Hubble Sneaks a Peek at Ancient Galaxy from The Dawn of the Cosmos

By James Maynard

An ancient galaxy seen as it was just 500 million years after the Big Bang, SPT0615-JD, could provide astronomers with new insights into the nature of the Universe in the distant past. This tiny cluster of stars – approximately just one percent of the size of our galaxy – may be among the oldest such formations in the Cosmos.

Hubble Space Telescope images were used to study the formation, along with an assist from nature in the form off gravitational lensing. This is a phenomenon where images from distant objects may be seen in greater detail than normally available, as light bends around a massive object, acting as a telescope. Without such a well-placed intermediary object, most targets seen at that distance are only seen as small red spots.

“Pretty much every galaxy at that distance is an unresolved dot… it’s kind of a matter of luck to get a galaxy that’s lensed in just the right way to stretch it out and get that much detail – it’s a pretty nice find,” Brett Salmon of the Space Telescope Science Institute told BBC News.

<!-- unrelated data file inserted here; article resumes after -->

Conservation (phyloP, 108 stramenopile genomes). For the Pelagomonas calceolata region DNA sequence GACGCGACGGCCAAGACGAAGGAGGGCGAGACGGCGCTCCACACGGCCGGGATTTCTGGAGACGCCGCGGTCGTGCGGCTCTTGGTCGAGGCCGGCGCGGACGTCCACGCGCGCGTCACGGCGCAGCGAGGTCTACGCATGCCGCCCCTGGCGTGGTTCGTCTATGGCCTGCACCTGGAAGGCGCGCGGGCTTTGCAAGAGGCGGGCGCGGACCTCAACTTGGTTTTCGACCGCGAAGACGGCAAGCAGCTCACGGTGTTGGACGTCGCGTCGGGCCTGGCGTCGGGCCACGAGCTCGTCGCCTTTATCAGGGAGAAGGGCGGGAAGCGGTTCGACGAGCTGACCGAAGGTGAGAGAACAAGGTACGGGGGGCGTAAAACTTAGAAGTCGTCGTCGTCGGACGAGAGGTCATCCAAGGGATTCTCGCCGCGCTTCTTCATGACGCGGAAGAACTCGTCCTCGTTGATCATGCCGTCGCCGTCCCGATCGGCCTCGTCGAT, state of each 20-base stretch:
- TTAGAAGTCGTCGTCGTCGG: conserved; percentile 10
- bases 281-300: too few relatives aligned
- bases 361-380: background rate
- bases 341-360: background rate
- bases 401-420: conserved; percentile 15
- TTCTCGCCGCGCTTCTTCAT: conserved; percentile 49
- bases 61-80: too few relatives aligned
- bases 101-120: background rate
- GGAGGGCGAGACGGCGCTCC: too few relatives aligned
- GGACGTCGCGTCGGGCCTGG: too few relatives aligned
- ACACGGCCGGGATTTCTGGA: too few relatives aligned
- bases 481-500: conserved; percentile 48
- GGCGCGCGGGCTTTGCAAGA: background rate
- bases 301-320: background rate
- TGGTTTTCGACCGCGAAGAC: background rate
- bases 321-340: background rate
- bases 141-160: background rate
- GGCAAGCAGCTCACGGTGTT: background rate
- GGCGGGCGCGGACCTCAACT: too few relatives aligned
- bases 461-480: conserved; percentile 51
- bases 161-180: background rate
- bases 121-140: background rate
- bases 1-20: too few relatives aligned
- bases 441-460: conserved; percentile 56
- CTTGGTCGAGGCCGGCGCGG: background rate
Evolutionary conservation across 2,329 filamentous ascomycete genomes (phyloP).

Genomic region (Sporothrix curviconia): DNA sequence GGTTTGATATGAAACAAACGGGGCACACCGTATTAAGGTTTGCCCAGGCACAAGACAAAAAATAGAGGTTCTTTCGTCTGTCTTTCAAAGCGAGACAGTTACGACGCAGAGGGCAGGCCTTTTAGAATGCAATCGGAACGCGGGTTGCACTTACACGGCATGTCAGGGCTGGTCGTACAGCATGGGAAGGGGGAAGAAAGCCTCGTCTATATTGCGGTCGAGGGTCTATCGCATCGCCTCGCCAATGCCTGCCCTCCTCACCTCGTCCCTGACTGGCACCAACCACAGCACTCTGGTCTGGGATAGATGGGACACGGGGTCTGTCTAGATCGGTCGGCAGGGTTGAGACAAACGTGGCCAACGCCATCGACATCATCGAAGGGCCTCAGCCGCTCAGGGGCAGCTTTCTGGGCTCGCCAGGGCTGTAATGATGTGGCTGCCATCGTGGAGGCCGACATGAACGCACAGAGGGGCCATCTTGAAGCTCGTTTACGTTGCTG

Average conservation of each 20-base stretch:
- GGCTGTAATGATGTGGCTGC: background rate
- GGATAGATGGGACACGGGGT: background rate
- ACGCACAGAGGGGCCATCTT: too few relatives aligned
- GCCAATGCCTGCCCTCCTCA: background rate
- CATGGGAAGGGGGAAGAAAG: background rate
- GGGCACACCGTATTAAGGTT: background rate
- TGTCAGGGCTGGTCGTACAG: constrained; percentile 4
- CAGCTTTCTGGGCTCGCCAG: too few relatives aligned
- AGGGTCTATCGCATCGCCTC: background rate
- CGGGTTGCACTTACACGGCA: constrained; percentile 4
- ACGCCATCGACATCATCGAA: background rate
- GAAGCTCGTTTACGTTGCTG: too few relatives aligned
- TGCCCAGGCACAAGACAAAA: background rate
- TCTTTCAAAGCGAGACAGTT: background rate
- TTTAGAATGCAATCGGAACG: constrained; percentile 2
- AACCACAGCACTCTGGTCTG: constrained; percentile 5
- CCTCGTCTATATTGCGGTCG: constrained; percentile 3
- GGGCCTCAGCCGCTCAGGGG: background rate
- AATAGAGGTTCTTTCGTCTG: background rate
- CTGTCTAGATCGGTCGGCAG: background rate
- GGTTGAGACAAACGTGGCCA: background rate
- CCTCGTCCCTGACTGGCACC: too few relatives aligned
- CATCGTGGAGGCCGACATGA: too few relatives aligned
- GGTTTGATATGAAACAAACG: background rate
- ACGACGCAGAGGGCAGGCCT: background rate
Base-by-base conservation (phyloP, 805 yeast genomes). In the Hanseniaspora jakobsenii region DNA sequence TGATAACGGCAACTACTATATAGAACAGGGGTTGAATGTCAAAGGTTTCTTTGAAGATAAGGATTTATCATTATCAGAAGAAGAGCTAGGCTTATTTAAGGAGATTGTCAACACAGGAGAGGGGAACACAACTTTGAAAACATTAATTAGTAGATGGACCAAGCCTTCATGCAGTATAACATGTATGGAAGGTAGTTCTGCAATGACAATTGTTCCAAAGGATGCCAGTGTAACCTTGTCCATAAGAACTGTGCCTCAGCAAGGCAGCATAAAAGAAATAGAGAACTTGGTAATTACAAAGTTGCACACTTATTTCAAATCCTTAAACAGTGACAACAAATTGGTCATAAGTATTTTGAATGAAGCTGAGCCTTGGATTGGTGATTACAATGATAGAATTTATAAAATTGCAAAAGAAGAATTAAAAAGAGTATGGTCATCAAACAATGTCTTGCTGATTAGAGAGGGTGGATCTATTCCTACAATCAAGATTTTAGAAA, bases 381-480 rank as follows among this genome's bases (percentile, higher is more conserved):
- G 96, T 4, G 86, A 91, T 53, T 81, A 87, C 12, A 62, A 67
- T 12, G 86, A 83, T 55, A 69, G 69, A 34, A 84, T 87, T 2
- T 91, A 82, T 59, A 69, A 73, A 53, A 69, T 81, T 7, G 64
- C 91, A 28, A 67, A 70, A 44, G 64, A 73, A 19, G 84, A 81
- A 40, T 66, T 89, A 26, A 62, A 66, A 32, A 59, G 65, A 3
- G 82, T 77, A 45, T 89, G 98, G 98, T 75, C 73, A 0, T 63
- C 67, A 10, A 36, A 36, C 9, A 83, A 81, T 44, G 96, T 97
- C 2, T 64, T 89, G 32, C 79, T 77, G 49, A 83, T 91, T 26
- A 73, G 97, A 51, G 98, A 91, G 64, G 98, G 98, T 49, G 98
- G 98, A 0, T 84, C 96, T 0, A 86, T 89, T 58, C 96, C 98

Astronomers typically measure the enormous distances to far-flung galaxies and quasars by measuring how light from the object differs compared to how it would appear if it were close. As the Universe expands, electromagnetic waves are lengthened, in much the same way as the pitch of a siren becomes deeper as the object moves away from the observer. This effect is known as the Doppler effect, and astronomers denote this measurement with the nomenclature Z.

The object which was the target of this study was seen at a distance of around  Z=10, or around 13 billion light years from Earth. at the limits of Hubble’s ability to image objects. Astronomers know of approximately 2,000 galaxies seen at distances between Z=9 and 12, although only a tiny fraction are seen with enough detail for intensive study. The James Webb Space Telescope, scheduled for launch in 2019, should resolve galaxies like SPT0615-JD in far greater detail.

Analysis of the study is available from the Cornell University Library.


Photo: Space Telescope Science Institute / NASA , ESA, and B. Salmon (STScI)



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